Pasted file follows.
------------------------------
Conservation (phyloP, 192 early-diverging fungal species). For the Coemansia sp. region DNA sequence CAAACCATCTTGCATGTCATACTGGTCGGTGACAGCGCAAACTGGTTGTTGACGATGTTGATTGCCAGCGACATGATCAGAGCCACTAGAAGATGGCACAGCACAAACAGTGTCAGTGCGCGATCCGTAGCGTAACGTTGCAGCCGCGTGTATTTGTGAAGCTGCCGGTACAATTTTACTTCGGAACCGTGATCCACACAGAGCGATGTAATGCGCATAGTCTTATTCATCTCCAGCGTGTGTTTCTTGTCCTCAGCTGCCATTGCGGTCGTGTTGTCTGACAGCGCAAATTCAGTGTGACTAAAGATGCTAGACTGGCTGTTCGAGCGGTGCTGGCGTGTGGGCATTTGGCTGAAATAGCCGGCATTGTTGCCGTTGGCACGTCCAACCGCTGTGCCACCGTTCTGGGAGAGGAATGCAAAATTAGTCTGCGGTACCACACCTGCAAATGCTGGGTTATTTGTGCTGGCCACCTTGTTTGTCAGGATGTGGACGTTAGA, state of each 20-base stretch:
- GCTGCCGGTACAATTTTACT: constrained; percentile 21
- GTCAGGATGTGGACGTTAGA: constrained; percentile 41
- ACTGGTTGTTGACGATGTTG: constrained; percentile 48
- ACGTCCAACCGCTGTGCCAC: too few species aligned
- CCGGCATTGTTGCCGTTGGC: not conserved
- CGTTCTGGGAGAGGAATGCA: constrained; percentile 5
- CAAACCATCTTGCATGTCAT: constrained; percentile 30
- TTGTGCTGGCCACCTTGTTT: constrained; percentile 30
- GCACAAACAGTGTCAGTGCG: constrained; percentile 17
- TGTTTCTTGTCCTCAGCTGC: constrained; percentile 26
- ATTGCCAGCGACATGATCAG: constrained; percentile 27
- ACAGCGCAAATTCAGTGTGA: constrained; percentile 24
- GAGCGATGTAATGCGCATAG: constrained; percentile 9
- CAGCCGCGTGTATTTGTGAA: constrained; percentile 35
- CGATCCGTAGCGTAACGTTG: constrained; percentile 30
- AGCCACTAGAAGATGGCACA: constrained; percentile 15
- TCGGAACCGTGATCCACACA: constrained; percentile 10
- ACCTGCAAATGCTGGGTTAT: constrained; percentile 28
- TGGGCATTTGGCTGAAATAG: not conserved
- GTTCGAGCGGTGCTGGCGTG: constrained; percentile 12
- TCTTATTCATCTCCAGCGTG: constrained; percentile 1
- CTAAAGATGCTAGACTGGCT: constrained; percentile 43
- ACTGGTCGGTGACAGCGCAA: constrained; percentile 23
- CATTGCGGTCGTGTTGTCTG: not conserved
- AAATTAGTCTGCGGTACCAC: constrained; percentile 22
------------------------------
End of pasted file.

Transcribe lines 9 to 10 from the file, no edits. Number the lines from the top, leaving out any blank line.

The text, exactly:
- TTGTGCTGGCCACCTTGTTT: constrained; percentile 30
- GCACAAACAGTGTCAGTGCG: constrained; percentile 17